Monday, April 10, 2017

Hundred People Search

We have a Hundred People Search update! There are three new people on the HPS Network registry, one from overseas. I'm always especially happy to see those as HPS is so rare, we can't afford to be divided by international borders. Keep up the outreach!

Tuesday, April 04, 2017

Celebrating 100 years


Recently my grandmother (grandma) Meribel Cockerill passed away. She was born on July 11, 1917 and passed away on March 23, 2017. I can’t even imagine living that long!

Friends are telling me they are sorry for my loss. I am sorry, but celebrating. She was not well for many years and honestly, she was miserable on this earth.

Most of my life I never lived near either set of my grandparents. I did, however, live with my grandma Cockerill for six months after my ostomy surgery. It was one of the blessings that came out of a pretty horrible year.

My grandfather had just passed away, and my mom had to return to her job in Germany. I was a LOT better than I had been during the nearly two months I spent in the hospital – but I wasn’t well enough to go back to college or be on my own. Often staying at my grandparents could be stressful. I couldn’t drive, so I couldn’t get out to go to the mall or grab a hamburger. My grandparents didn’t have 18 plus years of experience raising a child with a visual disability, so they were constantly worried about me. Even just going to walk around the building to get fresh air could create anxiety for them and result in tension between us.

When I came to live with my grandma after my surgery, however, walking to the elevator from her apartment was an accomplishment. Day by day I would go a little further and she was okay with it. We got along perhaps the best that we ever did. We really needed each other. I wish I had appreciated more at the time how much I wish I could have asked her now. Her mind was still together then, and it would have been such an opportunity to learn things I wish I knew now.

My grandma Cockerill’s maiden name was Hernandez. Her father, Jose Hernandez, had come to the mainland United States to go to college from Puerto Rico. I didn’t know I had HPS then, or how much I’d wish in later life that I had a way of contacting distant relatives in Puerto Rico. At that time she was in touch with a living cousin who had been a school psychologist.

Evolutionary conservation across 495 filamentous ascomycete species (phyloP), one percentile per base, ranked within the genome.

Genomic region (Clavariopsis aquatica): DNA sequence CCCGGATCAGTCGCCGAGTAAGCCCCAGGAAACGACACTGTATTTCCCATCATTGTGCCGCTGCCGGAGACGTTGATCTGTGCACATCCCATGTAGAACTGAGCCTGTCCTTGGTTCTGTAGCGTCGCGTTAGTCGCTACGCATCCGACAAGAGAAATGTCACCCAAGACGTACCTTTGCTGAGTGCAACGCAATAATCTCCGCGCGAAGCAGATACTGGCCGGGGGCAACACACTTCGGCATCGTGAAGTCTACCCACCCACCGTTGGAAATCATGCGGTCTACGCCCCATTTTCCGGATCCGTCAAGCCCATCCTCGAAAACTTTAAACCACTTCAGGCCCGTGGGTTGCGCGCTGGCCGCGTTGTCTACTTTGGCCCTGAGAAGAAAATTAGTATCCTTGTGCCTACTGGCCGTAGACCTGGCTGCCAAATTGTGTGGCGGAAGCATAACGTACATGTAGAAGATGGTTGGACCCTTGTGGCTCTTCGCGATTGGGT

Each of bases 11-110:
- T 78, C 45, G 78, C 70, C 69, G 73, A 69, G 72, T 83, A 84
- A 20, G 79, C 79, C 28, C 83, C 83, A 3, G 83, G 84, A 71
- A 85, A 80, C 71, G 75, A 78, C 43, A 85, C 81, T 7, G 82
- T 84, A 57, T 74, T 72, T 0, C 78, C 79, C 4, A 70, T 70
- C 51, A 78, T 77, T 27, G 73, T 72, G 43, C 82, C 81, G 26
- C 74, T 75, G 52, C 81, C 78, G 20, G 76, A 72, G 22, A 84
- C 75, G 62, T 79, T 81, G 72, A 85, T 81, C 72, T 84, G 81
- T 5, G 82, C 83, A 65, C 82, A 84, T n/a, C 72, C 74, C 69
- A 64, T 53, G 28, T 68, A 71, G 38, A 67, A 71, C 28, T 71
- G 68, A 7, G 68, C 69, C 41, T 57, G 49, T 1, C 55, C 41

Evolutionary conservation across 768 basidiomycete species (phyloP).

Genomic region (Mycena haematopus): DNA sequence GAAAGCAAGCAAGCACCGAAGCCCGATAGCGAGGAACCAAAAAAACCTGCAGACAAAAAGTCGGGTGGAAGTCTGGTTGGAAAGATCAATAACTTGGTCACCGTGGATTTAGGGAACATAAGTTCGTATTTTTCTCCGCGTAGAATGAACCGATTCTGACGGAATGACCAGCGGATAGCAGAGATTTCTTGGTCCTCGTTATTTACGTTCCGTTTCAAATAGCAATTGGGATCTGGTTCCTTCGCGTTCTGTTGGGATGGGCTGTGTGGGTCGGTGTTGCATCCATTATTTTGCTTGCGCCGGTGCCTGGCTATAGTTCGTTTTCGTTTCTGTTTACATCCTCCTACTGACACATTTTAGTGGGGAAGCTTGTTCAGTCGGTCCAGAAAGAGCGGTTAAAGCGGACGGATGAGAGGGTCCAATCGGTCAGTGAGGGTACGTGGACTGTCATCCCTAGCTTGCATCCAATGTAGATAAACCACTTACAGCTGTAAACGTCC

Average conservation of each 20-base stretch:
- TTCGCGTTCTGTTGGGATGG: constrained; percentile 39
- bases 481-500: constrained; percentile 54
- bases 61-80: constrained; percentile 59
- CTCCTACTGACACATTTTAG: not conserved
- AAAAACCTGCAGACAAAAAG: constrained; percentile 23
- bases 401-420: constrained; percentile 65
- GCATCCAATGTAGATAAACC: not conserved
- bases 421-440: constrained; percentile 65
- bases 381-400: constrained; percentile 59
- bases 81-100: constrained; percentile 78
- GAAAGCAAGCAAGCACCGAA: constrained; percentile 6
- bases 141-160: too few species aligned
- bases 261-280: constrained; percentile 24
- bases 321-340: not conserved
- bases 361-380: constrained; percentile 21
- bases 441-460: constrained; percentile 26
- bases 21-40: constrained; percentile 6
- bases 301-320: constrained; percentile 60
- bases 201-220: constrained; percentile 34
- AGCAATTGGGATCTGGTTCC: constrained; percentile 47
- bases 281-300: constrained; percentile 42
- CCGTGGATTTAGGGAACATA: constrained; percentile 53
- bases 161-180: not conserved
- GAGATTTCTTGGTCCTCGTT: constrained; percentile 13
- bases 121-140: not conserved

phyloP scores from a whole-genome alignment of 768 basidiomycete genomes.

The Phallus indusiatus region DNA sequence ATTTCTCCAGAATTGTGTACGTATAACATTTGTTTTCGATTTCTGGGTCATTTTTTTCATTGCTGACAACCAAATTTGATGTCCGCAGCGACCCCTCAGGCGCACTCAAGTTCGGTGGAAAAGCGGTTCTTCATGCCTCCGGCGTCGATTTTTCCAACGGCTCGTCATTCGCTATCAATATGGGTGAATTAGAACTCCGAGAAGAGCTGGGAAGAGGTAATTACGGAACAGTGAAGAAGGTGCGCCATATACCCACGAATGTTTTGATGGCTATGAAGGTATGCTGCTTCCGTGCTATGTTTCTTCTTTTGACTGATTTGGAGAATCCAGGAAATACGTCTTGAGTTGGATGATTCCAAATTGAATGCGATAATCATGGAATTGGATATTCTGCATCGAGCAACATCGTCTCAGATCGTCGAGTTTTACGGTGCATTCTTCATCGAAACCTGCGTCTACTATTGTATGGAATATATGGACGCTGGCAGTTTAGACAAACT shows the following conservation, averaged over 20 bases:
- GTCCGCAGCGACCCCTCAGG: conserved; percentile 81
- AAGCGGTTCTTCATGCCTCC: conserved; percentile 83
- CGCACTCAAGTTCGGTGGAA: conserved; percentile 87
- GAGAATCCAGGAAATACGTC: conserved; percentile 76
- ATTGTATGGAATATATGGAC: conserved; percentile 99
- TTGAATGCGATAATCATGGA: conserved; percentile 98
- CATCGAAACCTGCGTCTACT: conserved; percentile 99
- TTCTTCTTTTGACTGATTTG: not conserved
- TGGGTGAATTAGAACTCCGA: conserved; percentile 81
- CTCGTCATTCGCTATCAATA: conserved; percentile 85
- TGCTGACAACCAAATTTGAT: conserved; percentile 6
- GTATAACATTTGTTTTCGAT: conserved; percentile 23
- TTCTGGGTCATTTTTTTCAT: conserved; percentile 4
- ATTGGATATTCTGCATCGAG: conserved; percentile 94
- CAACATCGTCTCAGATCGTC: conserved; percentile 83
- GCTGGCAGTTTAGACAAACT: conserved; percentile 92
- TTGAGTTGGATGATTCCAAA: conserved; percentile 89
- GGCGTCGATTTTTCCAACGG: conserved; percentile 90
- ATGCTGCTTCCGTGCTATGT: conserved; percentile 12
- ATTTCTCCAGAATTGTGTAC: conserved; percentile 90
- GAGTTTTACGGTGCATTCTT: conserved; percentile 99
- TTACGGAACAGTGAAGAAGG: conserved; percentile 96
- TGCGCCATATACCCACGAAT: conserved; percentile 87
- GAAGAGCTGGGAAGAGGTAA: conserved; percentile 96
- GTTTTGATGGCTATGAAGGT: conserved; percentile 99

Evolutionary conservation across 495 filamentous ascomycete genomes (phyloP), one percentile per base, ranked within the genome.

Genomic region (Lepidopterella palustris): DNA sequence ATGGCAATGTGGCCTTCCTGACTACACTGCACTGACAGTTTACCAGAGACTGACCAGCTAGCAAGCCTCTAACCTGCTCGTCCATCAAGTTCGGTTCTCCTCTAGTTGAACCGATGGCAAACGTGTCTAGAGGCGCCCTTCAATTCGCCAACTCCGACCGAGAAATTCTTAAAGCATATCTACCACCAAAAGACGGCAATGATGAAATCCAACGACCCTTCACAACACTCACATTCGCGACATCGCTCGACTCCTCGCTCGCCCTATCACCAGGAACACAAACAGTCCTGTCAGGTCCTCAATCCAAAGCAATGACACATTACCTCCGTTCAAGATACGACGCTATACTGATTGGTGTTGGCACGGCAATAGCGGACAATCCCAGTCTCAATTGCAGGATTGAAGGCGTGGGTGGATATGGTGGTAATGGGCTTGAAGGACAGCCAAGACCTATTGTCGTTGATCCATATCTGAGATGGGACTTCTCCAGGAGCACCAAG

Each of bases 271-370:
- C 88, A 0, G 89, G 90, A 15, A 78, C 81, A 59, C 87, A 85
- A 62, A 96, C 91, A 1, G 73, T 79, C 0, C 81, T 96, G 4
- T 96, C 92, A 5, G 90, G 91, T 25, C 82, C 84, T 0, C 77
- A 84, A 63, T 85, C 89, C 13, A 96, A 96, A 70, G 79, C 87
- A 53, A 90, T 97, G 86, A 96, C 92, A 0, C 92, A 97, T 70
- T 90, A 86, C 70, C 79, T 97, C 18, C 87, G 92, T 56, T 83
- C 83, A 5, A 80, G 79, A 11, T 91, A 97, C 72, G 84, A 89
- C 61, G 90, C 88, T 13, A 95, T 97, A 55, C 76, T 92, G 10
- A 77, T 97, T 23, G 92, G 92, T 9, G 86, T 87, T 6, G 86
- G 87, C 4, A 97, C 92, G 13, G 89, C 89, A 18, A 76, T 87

Sometimes she would tell me stories about visiting her grandma in Puerto Rico as a kid. It wasn’t a simple flight like it is now. They would take a ship – often from New York – and then spend months on the island. Considering that they lived in Oklahoma, that really was quite a trip!

My grandma was the first person who tried to teach me to knit. My parents had gone on a trip for a week, and my grandma and grandpa had come to take care of Ryan and I. At that point in my life I wanted to be Laura Ingels Wilder when I grew up. Knitting seemed like a pioneer kind of thing to do. We went to the store and she bought me some yarn and knitting needles. I never finished the project since, after a week, no one was around to help me. What I knitted was supposed to be a scarf, but it sort of turned into a triangle with a bunch of holes in it. Yet, decades later, when I made my second attempt to learn to knit in college, I did still remember how to knit and purl. Grin!

When my grandma was sick this time, out of curiosity I looked up news headlines from about the time of her birth. She was born weeks before the first draft card was pulled to send troops to World War I. Aviation was just getting off the ground – pun totally intended. Now, we have rovers on Mars sending back photos and videos from the planet’s surface. I’ve seen the stars (via the rover camera) from the vantage point of standing on Mars.

When she was born, no one listened to radios. Today, we have the internet and I regularly communicate with friends around the world.



Although we will greatly miss her, I know she’s happy and whole with her friends in family in heaven. I just hope I don’t join her there anytime soon. While I doubt I’ll walk the Earth 100 years, I still have a lot to do here!

Wednesday, March 29, 2017

Hundred People Search

It is that time of year again - the time of year when the Hundred People Search (H.P.S) starts over again. We are kicking off the year with two new members on the HPS patient registry. That means we only have 98 to go by next year's conference! It's a big task, and honestly, we've never hit 100. Perhaps this is the year that can change that.